Offered Course: Engineering in Global Context (3 credits)

Event Date: November 15, 2013

Engineering In Global Context
Credit Hours: 3.00
Lecture (required): CRN 12441 MW 12:30-1:20 PM ARMS 1109
Recitation (select one):  CRN 12376 F 8:30-9:20 AM ARMS 1028  or CRN
12440 F 9:30-10:20 AM ARMS 1028

The course provides students with opportunities to study how engineering
is intertwined with larger economic, social, cultural, and technological
dynamics in an era of intensified globalization. Its major goals are to
help students understand and appreciate what engineering is, how
engineers are trained, what engineers do, and how engineering and
society interact.

The course approaches these themes through discussion of: the relation
and interaction of engineering, science, technology, and society; the
historical origins and development of engineering as a profession;
diversity issues in engineering and other STEM fields; engineering in
cross-national/cultural contexts; and contemporary challenges related to
globalization, ethics, and sustainability. In summary, the course is
designed to help students understand what it means to identify as,
and/or work with, engineers.

Recitation sections and/or independent projects (at the instructor's
discretion) provide further opportunities for students to expand their
knowledge and improve their skills in relation to course themes.

Typically offered Spring Fall
3.000 Credit hours
Offered By: First Year Engineering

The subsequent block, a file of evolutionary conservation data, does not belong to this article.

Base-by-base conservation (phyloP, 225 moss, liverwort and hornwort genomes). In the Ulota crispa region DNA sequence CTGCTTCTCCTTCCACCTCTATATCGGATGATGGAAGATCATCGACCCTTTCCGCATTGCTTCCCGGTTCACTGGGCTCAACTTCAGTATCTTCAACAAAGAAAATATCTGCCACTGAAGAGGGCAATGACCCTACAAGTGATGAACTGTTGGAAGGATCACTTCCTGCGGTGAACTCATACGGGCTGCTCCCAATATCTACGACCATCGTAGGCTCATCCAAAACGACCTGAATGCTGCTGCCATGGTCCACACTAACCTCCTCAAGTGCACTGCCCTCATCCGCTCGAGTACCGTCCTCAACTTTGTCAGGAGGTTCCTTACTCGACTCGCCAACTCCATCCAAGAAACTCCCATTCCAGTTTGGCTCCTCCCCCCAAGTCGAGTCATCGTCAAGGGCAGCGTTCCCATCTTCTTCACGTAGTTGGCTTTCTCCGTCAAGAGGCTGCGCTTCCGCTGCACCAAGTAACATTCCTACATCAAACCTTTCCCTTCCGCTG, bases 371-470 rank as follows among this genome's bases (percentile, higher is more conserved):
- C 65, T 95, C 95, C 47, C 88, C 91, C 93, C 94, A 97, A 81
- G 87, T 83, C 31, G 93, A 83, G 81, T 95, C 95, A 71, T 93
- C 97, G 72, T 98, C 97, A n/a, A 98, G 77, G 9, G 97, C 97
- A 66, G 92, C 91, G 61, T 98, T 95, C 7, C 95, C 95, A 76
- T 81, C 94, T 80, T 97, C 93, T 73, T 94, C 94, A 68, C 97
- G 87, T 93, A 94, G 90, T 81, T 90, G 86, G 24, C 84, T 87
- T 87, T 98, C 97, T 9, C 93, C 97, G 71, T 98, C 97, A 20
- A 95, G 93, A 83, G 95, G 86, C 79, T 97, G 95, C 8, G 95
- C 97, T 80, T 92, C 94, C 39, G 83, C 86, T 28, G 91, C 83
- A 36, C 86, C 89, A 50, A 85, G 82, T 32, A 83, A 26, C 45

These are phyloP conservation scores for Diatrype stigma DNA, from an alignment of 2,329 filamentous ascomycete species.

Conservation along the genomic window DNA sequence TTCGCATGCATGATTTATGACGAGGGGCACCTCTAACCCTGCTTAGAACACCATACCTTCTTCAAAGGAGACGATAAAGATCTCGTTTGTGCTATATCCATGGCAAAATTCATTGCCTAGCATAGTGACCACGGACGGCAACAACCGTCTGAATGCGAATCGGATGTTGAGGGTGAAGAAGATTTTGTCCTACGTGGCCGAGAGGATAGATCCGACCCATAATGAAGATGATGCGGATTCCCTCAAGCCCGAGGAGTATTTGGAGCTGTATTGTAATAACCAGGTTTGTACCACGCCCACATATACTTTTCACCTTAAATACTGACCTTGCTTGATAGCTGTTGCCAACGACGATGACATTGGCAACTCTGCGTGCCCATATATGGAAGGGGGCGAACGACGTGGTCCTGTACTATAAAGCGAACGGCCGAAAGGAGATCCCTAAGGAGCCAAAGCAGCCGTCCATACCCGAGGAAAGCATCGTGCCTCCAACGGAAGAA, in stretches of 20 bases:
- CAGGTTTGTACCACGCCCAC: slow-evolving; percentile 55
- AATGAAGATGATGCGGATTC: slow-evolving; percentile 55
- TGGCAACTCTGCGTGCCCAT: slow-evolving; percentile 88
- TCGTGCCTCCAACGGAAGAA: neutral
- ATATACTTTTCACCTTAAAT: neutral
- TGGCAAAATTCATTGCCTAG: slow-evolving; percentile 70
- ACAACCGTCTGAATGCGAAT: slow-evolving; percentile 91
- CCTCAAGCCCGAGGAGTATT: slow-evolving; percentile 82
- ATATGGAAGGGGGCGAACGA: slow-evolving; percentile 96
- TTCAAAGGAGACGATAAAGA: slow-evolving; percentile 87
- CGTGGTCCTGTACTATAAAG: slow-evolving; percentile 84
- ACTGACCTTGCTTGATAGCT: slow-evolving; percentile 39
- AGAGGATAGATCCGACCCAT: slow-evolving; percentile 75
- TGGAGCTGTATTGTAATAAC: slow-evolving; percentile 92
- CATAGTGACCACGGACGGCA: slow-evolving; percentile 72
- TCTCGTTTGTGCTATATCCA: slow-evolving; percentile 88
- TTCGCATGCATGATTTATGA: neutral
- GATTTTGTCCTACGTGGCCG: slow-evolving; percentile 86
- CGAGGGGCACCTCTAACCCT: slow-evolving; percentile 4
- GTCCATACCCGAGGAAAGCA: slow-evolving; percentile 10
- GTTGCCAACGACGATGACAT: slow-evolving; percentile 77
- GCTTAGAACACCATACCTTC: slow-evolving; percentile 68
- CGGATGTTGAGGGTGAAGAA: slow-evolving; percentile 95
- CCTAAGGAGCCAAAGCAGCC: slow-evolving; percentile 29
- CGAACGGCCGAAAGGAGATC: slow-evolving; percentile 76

Department: Engineering Education

Course Attributes: Lower Division, GTC-Science, UC-Science, Tech & Society
Learning Objectives:
1. Describe and evaluate the specific kinds of knowledge and methods
typically employed by engineers, including in comparison with other
professional fields.
2. Understand the historical development of engineering education and
the engineering profession in the United States.
3. Recognize how national differences are important in engineering work,
including by comparing and contrasting different national cultures and
styles of engineering.
4. Explain the significance of diversity in engineering education and
professional practice, including by evaluating competing perspectives on
diversity in different historical and sociocultural contexts.
5. Understand contemporary trends and issues related to globalization,
ethics, social responsibility, and sustainability, and interpret their
significance in relation to engineering education and practice.
6. Demonstrate written communication capabilities at the level of
"emerging" or higher (as defined by the Purdue Core Curriculum guidelines).